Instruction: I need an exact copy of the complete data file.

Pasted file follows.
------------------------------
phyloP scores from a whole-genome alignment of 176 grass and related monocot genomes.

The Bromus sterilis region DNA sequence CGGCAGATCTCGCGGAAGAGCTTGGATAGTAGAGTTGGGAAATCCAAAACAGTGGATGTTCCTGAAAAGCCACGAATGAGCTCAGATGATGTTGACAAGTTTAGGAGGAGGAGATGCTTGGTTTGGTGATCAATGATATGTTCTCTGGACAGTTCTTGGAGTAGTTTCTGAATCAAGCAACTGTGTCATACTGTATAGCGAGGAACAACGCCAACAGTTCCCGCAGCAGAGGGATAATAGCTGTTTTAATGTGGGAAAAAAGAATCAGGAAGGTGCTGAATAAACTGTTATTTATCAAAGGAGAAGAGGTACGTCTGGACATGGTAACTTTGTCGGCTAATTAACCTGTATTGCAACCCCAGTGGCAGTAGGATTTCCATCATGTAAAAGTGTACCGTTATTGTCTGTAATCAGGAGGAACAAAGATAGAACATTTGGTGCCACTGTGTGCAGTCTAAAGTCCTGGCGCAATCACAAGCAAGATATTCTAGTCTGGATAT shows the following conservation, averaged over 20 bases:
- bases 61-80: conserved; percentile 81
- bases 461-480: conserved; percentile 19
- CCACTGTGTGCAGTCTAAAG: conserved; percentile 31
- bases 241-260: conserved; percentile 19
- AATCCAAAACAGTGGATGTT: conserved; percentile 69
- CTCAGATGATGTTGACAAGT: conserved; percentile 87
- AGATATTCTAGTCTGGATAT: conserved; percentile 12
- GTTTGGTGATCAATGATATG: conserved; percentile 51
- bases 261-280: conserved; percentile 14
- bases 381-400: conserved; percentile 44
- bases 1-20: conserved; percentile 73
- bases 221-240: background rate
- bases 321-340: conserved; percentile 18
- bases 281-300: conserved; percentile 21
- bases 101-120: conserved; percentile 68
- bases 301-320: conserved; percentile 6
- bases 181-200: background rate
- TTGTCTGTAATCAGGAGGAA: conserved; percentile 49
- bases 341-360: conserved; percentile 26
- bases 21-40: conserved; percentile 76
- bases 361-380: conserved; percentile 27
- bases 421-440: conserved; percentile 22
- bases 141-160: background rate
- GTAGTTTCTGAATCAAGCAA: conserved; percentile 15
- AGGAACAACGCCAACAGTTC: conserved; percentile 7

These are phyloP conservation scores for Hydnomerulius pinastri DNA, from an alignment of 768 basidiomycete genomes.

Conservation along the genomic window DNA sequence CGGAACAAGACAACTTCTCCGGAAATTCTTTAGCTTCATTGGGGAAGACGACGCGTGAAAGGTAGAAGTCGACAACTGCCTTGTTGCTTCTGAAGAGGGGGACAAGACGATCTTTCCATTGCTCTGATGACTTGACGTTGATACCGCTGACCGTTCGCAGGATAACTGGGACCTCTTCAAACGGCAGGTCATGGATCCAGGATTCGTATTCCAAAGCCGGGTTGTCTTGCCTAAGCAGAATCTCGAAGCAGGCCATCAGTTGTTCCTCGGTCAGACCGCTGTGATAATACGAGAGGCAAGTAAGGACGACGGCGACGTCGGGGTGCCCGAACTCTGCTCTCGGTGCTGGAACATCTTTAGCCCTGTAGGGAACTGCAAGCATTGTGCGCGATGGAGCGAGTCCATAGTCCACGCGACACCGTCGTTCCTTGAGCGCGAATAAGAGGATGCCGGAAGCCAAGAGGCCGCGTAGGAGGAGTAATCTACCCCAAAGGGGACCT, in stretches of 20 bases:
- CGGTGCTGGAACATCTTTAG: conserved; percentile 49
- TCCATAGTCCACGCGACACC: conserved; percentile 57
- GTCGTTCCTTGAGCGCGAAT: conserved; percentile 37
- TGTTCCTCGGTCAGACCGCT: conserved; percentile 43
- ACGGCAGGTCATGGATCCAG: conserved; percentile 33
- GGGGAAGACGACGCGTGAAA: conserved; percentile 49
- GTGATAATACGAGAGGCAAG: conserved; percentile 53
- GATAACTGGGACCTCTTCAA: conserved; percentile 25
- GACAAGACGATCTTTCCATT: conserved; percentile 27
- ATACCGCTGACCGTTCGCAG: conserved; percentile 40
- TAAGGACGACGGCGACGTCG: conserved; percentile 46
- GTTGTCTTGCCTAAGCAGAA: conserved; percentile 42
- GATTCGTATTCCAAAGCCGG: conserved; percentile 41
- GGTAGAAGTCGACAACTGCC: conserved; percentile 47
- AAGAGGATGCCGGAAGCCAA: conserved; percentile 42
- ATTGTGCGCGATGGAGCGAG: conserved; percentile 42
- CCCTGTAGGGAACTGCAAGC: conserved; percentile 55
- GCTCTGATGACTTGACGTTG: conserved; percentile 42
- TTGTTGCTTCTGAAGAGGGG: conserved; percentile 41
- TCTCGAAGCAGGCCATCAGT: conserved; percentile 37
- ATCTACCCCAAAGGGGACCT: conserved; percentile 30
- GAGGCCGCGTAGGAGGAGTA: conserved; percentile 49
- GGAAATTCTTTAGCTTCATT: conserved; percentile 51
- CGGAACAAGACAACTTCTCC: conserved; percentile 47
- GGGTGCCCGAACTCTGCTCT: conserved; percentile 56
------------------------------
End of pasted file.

phyloP scores from a whole-genome alignment of 176 grass and related monocot genomes.

The Bromus sterilis region DNA sequence CGGCAGATCTCGCGGAAGAGCTTGGATAGTAGAGTTGGGAAATCCAAAACAGTGGATGTTCCTGAAAAGCCACGAATGAGCTCAGATGATGTTGACAAGTTTAGGAGGAGGAGATGCTTGGTTTGGTGATCAATGATATGTTCTCTGGACAGTTCTTGGAGTAGTTTCTGAATCAAGCAACTGTGTCATACTGTATAGCGAGGAACAACGCCAACAGTTCCCGCAGCAGAGGGATAATAGCTGTTTTAATGTGGGAAAAAAGAATCAGGAAGGTGCTGAATAAACTGTTATTTATCAAAGGAGAAGAGGTACGTCTGGACATGGTAACTTTGTCGGCTAATTAACCTGTATTGCAACCCCAGTGGCAGTAGGATTTCCATCATGTAAAAGTGTACCGTTATTGTCTGTAATCAGGAGGAACAAAGATAGAACATTTGGTGCCACTGTGTGCAGTCTAAAGTCCTGGCGCAATCACAAGCAAGATATTCTAGTCTGGATAT shows the following conservation, averaged over 20 bases:
- bases 61-80: conserved; percentile 81
- bases 461-480: conserved; percentile 19
- CCACTGTGTGCAGTCTAAAG: conserved; percentile 31
- bases 241-260: conserved; percentile 19
- AATCCAAAACAGTGGATGTT: conserved; percentile 69
- CTCAGATGATGTTGACAAGT: conserved; percentile 87
- AGATATTCTAGTCTGGATAT: conserved; percentile 12
- GTTTGGTGATCAATGATATG: conserved; percentile 51
- bases 261-280: conserved; percentile 14
- bases 381-400: conserved; percentile 44
- bases 1-20: conserved; percentile 73
- bases 221-240: background rate
- bases 321-340: conserved; percentile 18
- bases 281-300: conserved; percentile 21
- bases 101-120: conserved; percentile 68
- bases 301-320: conserved; percentile 6
- bases 181-200: background rate
- TTGTCTGTAATCAGGAGGAA: conserved; percentile 49
- bases 341-360: conserved; percentile 26
- bases 21-40: conserved; percentile 76
- bases 361-380: conserved; percentile 27
- bases 421-440: conserved; percentile 22
- bases 141-160: background rate
- GTAGTTTCTGAATCAAGCAA: conserved; percentile 15
- AGGAACAACGCCAACAGTTC: conserved; percentile 7

These are phyloP conservation scores for Hydnomerulius pinastri DNA, from an alignment of 768 basidiomycete genomes.

Conservation along the genomic window DNA sequence CGGAACAAGACAACTTCTCCGGAAATTCTTTAGCTTCATTGGGGAAGACGACGCGTGAAAGGTAGAAGTCGACAACTGCCTTGTTGCTTCTGAAGAGGGGGACAAGACGATCTTTCCATTGCTCTGATGACTTGACGTTGATACCGCTGACCGTTCGCAGGATAACTGGGACCTCTTCAAACGGCAGGTCATGGATCCAGGATTCGTATTCCAAAGCCGGGTTGTCTTGCCTAAGCAGAATCTCGAAGCAGGCCATCAGTTGTTCCTCGGTCAGACCGCTGTGATAATACGAGAGGCAAGTAAGGACGACGGCGACGTCGGGGTGCCCGAACTCTGCTCTCGGTGCTGGAACATCTTTAGCCCTGTAGGGAACTGCAAGCATTGTGCGCGATGGAGCGAGTCCATAGTCCACGCGACACCGTCGTTCCTTGAGCGCGAATAAGAGGATGCCGGAAGCCAAGAGGCCGCGTAGGAGGAGTAATCTACCCCAAAGGGGACCT, in stretches of 20 bases:
- CGGTGCTGGAACATCTTTAG: conserved; percentile 49
- TCCATAGTCCACGCGACACC: conserved; percentile 57
- GTCGTTCCTTGAGCGCGAAT: conserved; percentile 37
- TGTTCCTCGGTCAGACCGCT: conserved; percentile 43
- ACGGCAGGTCATGGATCCAG: conserved; percentile 33
- GGGGAAGACGACGCGTGAAA: conserved; percentile 49
- GTGATAATACGAGAGGCAAG: conserved; percentile 53
- GATAACTGGGACCTCTTCAA: conserved; percentile 25
- GACAAGACGATCTTTCCATT: conserved; percentile 27
- ATACCGCTGACCGTTCGCAG: conserved; percentile 40
- TAAGGACGACGGCGACGTCG: conserved; percentile 46
- GTTGTCTTGCCTAAGCAGAA: conserved; percentile 42
- GATTCGTATTCCAAAGCCGG: conserved; percentile 41
- GGTAGAAGTCGACAACTGCC: conserved; percentile 47
- AAGAGGATGCCGGAAGCCAA: conserved; percentile 42
- ATTGTGCGCGATGGAGCGAG: conserved; percentile 42
- CCCTGTAGGGAACTGCAAGC: conserved; percentile 55
- GCTCTGATGACTTGACGTTG: conserved; percentile 42
- TTGTTGCTTCTGAAGAGGGG: conserved; percentile 41
- TCTCGAAGCAGGCCATCAGT: conserved; percentile 37
- ATCTACCCCAAAGGGGACCT: conserved; percentile 30
- GAGGCCGCGTAGGAGGAGTA: conserved; percentile 49
- GGAAATTCTTTAGCTTCATT: conserved; percentile 51
- CGGAACAAGACAACTTCTCC: conserved; percentile 47
- GGGTGCCCGAACTCTGCTCT: conserved; percentile 56